Though let’s be clear about that phrase “just happened". More accurate would be to say that we’ve just observed the explosion, for it actually happened a while ago. 21 million years ago, in fact. Remember that the Pinwheel is that many light years away, meaning it takes light from there that many years to reach us on Earth. So when this star exploded and expelled carbon into space, it also sent light shooting through space. 21 million years later, some of that light reaches us on Earth, and we “see" the supernova.

Let’s also be clear: the sight of this explosion is not like one we’d see on Earth—no huge mushroom cloud, no rocks flying everywhere. I mean, it is unimaginably more powerful than anything we’d see on our planet. But it is also so unimaginably distant that all we can detect, really, is a bright dot of light where there wasn’t one previously. This is typical of supernova sightings. Of course the star that became SN2023ixf was in that spot, but the Pinwheel Galaxy is too far away for us to be able to discern an individual star there. Until it turned supernova. This is how Itagaki found SN2023ixf.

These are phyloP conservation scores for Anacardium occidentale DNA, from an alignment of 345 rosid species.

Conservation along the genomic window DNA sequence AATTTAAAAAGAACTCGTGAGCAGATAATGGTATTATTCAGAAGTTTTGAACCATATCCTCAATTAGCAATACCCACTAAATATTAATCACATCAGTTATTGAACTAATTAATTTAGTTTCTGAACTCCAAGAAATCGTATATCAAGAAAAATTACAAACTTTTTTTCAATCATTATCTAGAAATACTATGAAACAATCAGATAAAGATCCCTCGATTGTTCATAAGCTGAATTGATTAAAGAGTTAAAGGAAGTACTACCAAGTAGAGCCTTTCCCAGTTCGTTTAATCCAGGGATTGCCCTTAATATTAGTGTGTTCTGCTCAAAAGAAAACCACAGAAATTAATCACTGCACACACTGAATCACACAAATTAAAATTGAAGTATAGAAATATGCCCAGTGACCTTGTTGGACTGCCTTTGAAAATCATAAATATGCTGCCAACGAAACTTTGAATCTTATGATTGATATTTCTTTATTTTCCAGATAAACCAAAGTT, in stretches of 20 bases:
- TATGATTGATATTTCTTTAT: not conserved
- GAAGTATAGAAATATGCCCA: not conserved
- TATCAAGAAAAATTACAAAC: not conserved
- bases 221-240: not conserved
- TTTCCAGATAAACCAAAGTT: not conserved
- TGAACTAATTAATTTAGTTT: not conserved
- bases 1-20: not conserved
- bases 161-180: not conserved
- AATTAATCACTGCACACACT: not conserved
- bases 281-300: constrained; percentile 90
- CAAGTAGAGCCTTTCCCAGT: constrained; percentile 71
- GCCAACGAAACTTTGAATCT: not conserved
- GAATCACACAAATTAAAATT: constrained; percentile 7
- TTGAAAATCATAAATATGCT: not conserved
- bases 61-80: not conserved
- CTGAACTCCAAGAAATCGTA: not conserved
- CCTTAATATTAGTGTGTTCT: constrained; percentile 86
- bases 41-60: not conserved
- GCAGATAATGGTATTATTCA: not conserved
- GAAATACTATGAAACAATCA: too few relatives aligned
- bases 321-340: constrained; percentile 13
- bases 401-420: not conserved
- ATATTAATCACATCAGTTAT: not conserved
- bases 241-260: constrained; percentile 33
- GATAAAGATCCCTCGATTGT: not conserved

Think for a moment of what’s implied here. We never saw the star itself because it is so far away. But Itagaki caught sight of it in its death throes, when it turned into a supernova. He found it with a telescope, of course, but still—it is now visible. That means astronomers are able to calculate its “apparent magnitude", a measure of how bright it appears to us.